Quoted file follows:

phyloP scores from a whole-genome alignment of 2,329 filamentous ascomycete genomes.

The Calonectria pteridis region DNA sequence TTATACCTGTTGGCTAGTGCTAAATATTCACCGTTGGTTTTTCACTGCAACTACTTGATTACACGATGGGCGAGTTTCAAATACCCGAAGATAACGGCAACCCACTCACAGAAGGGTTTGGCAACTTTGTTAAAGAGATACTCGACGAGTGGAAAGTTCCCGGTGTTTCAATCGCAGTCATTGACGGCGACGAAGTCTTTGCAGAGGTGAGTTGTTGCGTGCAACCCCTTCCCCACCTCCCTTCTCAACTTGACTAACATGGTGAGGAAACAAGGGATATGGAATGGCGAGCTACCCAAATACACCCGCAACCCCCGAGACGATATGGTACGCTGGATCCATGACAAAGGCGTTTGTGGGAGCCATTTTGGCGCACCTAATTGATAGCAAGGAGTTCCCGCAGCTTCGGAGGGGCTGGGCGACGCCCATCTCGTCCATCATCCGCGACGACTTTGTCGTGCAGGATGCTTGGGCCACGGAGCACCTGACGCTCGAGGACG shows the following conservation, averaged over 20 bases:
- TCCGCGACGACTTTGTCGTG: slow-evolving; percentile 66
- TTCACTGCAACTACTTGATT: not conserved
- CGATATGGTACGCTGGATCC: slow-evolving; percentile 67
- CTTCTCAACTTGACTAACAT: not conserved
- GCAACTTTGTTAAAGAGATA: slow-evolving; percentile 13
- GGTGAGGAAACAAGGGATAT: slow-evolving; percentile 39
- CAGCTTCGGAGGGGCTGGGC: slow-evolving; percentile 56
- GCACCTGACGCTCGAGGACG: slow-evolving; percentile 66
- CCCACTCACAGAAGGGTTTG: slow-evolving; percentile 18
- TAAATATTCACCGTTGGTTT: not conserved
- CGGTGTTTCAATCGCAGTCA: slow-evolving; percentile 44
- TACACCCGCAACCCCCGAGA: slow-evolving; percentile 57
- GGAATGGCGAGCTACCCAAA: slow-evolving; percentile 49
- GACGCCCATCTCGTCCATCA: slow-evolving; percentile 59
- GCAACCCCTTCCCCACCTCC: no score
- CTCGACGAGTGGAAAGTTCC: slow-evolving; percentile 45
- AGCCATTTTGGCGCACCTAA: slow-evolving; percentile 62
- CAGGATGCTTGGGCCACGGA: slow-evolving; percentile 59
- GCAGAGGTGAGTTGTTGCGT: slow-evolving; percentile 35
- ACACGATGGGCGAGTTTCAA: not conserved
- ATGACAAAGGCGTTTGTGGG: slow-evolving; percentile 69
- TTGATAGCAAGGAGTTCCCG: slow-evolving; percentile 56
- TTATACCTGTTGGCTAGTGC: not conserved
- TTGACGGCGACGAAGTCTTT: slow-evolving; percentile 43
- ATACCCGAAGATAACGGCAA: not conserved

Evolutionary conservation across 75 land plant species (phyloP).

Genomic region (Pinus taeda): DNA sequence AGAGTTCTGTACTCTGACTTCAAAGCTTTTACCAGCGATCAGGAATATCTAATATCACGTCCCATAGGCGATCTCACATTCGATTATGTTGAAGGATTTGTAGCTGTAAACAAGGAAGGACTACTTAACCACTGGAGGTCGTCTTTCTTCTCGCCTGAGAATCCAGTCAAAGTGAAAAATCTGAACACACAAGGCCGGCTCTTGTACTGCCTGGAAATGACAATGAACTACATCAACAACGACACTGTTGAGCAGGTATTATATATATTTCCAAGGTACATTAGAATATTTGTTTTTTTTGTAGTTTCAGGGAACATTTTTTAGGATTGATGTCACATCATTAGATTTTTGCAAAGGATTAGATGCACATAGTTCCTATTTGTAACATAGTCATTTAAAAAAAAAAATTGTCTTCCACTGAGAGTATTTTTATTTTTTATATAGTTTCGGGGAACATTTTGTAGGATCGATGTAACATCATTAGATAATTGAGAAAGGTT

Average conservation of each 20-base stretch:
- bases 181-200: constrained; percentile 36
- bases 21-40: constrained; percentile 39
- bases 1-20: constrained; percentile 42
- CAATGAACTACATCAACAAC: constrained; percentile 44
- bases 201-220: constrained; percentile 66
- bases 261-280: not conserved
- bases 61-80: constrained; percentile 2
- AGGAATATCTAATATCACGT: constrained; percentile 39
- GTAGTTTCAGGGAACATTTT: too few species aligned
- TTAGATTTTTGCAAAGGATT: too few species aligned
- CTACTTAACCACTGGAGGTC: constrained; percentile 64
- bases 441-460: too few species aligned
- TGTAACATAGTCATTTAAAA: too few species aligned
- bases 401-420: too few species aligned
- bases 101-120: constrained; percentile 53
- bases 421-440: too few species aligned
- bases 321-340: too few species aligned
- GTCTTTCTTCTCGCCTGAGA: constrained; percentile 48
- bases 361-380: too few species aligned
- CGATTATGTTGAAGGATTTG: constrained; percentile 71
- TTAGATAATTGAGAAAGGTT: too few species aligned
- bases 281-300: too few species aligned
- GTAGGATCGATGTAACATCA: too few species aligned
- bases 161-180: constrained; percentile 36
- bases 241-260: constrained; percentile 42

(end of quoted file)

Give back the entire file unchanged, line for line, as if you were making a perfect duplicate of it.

phyloP scores from a whole-genome alignment of 2,329 filamentous ascomycete genomes.

The Calonectria pteridis region DNA sequence TTATACCTGTTGGCTAGTGCTAAATATTCACCGTTGGTTTTTCACTGCAACTACTTGATTACACGATGGGCGAGTTTCAAATACCCGAAGATAACGGCAACCCACTCACAGAAGGGTTTGGCAACTTTGTTAAAGAGATACTCGACGAGTGGAAAGTTCCCGGTGTTTCAATCGCAGTCATTGACGGCGACGAAGTCTTTGCAGAGGTGAGTTGTTGCGTGCAACCCCTTCCCCACCTCCCTTCTCAACTTGACTAACATGGTGAGGAAACAAGGGATATGGAATGGCGAGCTACCCAAATACACCCGCAACCCCCGAGACGATATGGTACGCTGGATCCATGACAAAGGCGTTTGTGGGAGCCATTTTGGCGCACCTAATTGATAGCAAGGAGTTCCCGCAGCTTCGGAGGGGCTGGGCGACGCCCATCTCGTCCATCATCCGCGACGACTTTGTCGTGCAGGATGCTTGGGCCACGGAGCACCTGACGCTCGAGGACG shows the following conservation, averaged over 20 bases:
- TCCGCGACGACTTTGTCGTG: slow-evolving; percentile 66
- TTCACTGCAACTACTTGATT: not conserved
- CGATATGGTACGCTGGATCC: slow-evolving; percentile 67
- CTTCTCAACTTGACTAACAT: not conserved
- GCAACTTTGTTAAAGAGATA: slow-evolving; percentile 13
- GGTGAGGAAACAAGGGATAT: slow-evolving; percentile 39
- CAGCTTCGGAGGGGCTGGGC: slow-evolving; percentile 56
- GCACCTGACGCTCGAGGACG: slow-evolving; percentile 66
- CCCACTCACAGAAGGGTTTG: slow-evolving; percentile 18
- TAAATATTCACCGTTGGTTT: not conserved
- CGGTGTTTCAATCGCAGTCA: slow-evolving; percentile 44
- TACACCCGCAACCCCCGAGA: slow-evolving; percentile 57
- GGAATGGCGAGCTACCCAAA: slow-evolving; percentile 49
- GACGCCCATCTCGTCCATCA: slow-evolving; percentile 59
- GCAACCCCTTCCCCACCTCC: no score
- CTCGACGAGTGGAAAGTTCC: slow-evolving; percentile 45
- AGCCATTTTGGCGCACCTAA: slow-evolving; percentile 62
- CAGGATGCTTGGGCCACGGA: slow-evolving; percentile 59
- GCAGAGGTGAGTTGTTGCGT: slow-evolving; percentile 35
- ACACGATGGGCGAGTTTCAA: not conserved
- ATGACAAAGGCGTTTGTGGG: slow-evolving; percentile 69
- TTGATAGCAAGGAGTTCCCG: slow-evolving; percentile 56
- TTATACCTGTTGGCTAGTGC: not conserved
- TTGACGGCGACGAAGTCTTT: slow-evolving; percentile 43
- ATACCCGAAGATAACGGCAA: not conserved

Evolutionary conservation across 75 land plant species (phyloP).

Genomic region (Pinus taeda): DNA sequence AGAGTTCTGTACTCTGACTTCAAAGCTTTTACCAGCGATCAGGAATATCTAATATCACGTCCCATAGGCGATCTCACATTCGATTATGTTGAAGGATTTGTAGCTGTAAACAAGGAAGGACTACTTAACCACTGGAGGTCGTCTTTCTTCTCGCCTGAGAATCCAGTCAAAGTGAAAAATCTGAACACACAAGGCCGGCTCTTGTACTGCCTGGAAATGACAATGAACTACATCAACAACGACACTGTTGAGCAGGTATTATATATATTTCCAAGGTACATTAGAATATTTGTTTTTTTTGTAGTTTCAGGGAACATTTTTTAGGATTGATGTCACATCATTAGATTTTTGCAAAGGATTAGATGCACATAGTTCCTATTTGTAACATAGTCATTTAAAAAAAAAAATTGTCTTCCACTGAGAGTATTTTTATTTTTTATATAGTTTCGGGGAACATTTTGTAGGATCGATGTAACATCATTAGATAATTGAGAAAGGTT

Average conservation of each 20-base stretch:
- bases 181-200: constrained; percentile 36
- bases 21-40: constrained; percentile 39
- bases 1-20: constrained; percentile 42
- CAATGAACTACATCAACAAC: constrained; percentile 44
- bases 201-220: constrained; percentile 66
- bases 261-280: not conserved
- bases 61-80: constrained; percentile 2
- AGGAATATCTAATATCACGT: constrained; percentile 39
- GTAGTTTCAGGGAACATTTT: too few species aligned
- TTAGATTTTTGCAAAGGATT: too few species aligned
- CTACTTAACCACTGGAGGTC: constrained; percentile 64
- bases 441-460: too few species aligned
- TGTAACATAGTCATTTAAAA: too few species aligned
- bases 401-420: too few species aligned
- bases 101-120: constrained; percentile 53
- bases 421-440: too few species aligned
- bases 321-340: too few species aligned
- GTCTTTCTTCTCGCCTGAGA: constrained; percentile 48
- bases 361-380: too few species aligned
- CGATTATGTTGAAGGATTTG: constrained; percentile 71
- TTAGATAATTGAGAAAGGTT: too few species aligned
- bases 281-300: too few species aligned
- GTAGGATCGATGTAACATCA: too few species aligned
- bases 161-180: constrained; percentile 36
- bases 241-260: constrained; percentile 42